HRB 151 - Annual PCORI Fee and Filing
Issued June 10, 2020 I Download as a PDF
The IRS released the adjusted applicable dollar amount for the Patient Centered Outcome Research Institute (PCORI) fee. For policy and plan years ending between October 1, 2018 and September 30, 2019, the fee is $2.45 per covered life. The fee increases to $2.54 per covered life for policy and plan years ending between October 1, 2019 and before October 1, 2020, according to IRS Notice 2020-44.
As background, the PCORI fee is assessed on the average number of lives covered under the policy or plan. While the PCORI fee was set to expire for policy/plan years ending on or after October 1, 2019, the Further Consolidated Appropriations Act, 2020 enacted last December extends the PCORI fee obligations for ten years (see Repeal and Extension of Certain ACA Taxes in CBIZ HRB 149). The fee will continue to be assessed through 2029.
Virtually all health plans, whether insured or self-funded, are subject to the PCORI fees. With regard to reimbursement type plans, health reimbursement arrangements (HRA) and medical flexible spending account (FSA) plans are subject to these fees. However, FSA plans that qualify as HIPAA-excepted plans are not subject to these fees. The PCORI fee does not apply to stand alone dental or vision plans. The IRS provides a chart for determining the applicability of the PCORI fee to types of insurance coverage or arrangements and whether such coverage or arrangement is subject to the fee, and the person or entity responsible for paying the fee.
The PCORI fees are assessed on the insurer of an insured plan. For a self-funded plan, the plan sponsor is required to pay the fee on behalf of its plan. Because the law provides that the PCORI fees are to be paid by the plan sponsor, at least for plans subject to ERISA, the fees cannot be paid from plan assets.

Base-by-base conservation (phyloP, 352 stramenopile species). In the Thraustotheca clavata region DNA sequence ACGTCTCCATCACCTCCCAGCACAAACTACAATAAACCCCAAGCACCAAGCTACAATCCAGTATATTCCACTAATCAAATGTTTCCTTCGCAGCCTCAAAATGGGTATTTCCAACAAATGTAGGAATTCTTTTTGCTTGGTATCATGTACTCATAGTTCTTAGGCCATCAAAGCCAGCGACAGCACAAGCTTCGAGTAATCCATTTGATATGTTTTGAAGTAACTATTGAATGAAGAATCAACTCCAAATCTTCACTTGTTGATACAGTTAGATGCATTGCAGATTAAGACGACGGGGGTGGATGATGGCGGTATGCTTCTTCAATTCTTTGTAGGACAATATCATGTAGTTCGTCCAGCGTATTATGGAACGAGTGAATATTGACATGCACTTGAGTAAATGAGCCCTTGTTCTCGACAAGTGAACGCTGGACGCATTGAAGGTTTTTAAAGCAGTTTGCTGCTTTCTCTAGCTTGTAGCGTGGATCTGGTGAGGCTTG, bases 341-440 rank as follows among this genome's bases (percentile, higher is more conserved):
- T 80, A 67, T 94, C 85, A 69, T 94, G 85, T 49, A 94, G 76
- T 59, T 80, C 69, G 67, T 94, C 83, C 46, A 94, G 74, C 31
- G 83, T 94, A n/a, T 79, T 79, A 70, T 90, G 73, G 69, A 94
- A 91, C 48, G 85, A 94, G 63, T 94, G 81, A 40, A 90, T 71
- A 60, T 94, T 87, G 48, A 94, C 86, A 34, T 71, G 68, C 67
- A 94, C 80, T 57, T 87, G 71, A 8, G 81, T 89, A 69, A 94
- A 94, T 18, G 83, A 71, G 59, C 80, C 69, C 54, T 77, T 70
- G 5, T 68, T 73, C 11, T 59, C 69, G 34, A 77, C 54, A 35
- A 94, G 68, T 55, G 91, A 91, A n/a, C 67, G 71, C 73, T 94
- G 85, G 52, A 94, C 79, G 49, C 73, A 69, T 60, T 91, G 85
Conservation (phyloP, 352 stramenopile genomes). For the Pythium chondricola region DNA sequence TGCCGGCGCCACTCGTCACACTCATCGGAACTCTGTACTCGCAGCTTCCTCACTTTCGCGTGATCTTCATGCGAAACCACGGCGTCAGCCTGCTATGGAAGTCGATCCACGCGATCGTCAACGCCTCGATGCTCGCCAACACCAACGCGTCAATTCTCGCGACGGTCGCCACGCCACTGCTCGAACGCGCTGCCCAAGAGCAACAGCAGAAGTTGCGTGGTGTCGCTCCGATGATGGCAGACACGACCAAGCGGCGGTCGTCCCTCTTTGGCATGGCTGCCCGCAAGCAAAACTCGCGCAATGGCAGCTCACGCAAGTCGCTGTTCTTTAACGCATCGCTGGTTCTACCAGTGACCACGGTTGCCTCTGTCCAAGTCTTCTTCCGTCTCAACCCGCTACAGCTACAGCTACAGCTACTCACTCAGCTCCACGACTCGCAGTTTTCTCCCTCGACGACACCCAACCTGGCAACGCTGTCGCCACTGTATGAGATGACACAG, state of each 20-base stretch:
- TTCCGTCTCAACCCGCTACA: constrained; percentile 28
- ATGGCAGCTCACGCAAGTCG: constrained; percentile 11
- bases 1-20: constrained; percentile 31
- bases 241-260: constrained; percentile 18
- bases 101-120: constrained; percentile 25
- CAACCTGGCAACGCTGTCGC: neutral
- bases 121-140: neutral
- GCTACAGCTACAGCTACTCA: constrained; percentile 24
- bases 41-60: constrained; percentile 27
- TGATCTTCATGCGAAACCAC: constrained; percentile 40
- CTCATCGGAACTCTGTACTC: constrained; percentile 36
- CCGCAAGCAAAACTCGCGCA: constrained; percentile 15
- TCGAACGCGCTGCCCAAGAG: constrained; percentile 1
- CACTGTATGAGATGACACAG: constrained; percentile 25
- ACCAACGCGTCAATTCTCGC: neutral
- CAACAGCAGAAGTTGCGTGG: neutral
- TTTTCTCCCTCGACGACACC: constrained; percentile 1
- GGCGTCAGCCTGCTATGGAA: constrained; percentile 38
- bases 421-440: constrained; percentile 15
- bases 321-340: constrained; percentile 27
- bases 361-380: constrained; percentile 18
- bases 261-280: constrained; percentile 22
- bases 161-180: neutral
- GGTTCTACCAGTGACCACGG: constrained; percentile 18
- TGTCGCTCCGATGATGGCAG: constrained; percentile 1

The IRS indicates that affected entities may continue to use one of the four existing methods to calculate the average number of covered lives for purposes of the fee - actual count method, snapshot method, member months method, and state form method. In addition, entities may use any “reasonable method” for calculating the average number of covered lives for the policy or plan years ending on or after October 1, 2019, and before October 1, 2020. If using a reasonable method, it must be applied consistently for the duration of the year and used for all policies reported on Form 720 for that year.
As in prior years, the fee is required to be reported annually to the IRS on the second quarter Form 720, Quarterly Federal Excise Tax Return, and paid by its due date, July 31, 2020. As of the day of this writing, the IRS released an updated draft version of the Form 720 reflecting the PCORI fee adjustment discussed above. Once finalized, both the form and instructions will be available from the IRS webpage, About the Form 720.
Additional information about the PCORI fee is available on the IRS’ dedicated PCORI webpage and Questions and Answers. The agency indicates that it is in the process of updating these webpages to reflect the extension of the fee, as well as the adjusted amount.
About the Author
Karen R. McLeese is Vice President of Employee Benefit Regulatory Affairs for CBIZ Benefits & Insurance Services, Inc., a division of CBIZ, Inc. She serves as in-house counsel, with particular emphasis on monitoring and interpreting state and federal employee benefits law. Ms. McLeese is based in the CBIZ Kansas City office.
The information contained herein is not intended to be legal, accounting, or other professional advice, nor are these comments directed to specific situations. The information contained herein is provided as general guidance and may be affected by changes in law or regulation. The information contained herein is not intended to replace or substitute for accounting or other professional advice. Attorneys or tax advisors must be consulted for assistance in specific situations. This information is provided as-is, with no warranties of any kind. CBIZ shall not be liable for any damages whatsoever in connection with its use and assumes no obligation to inform the reader of any changes in laws or other factors that could affect the information contained herein.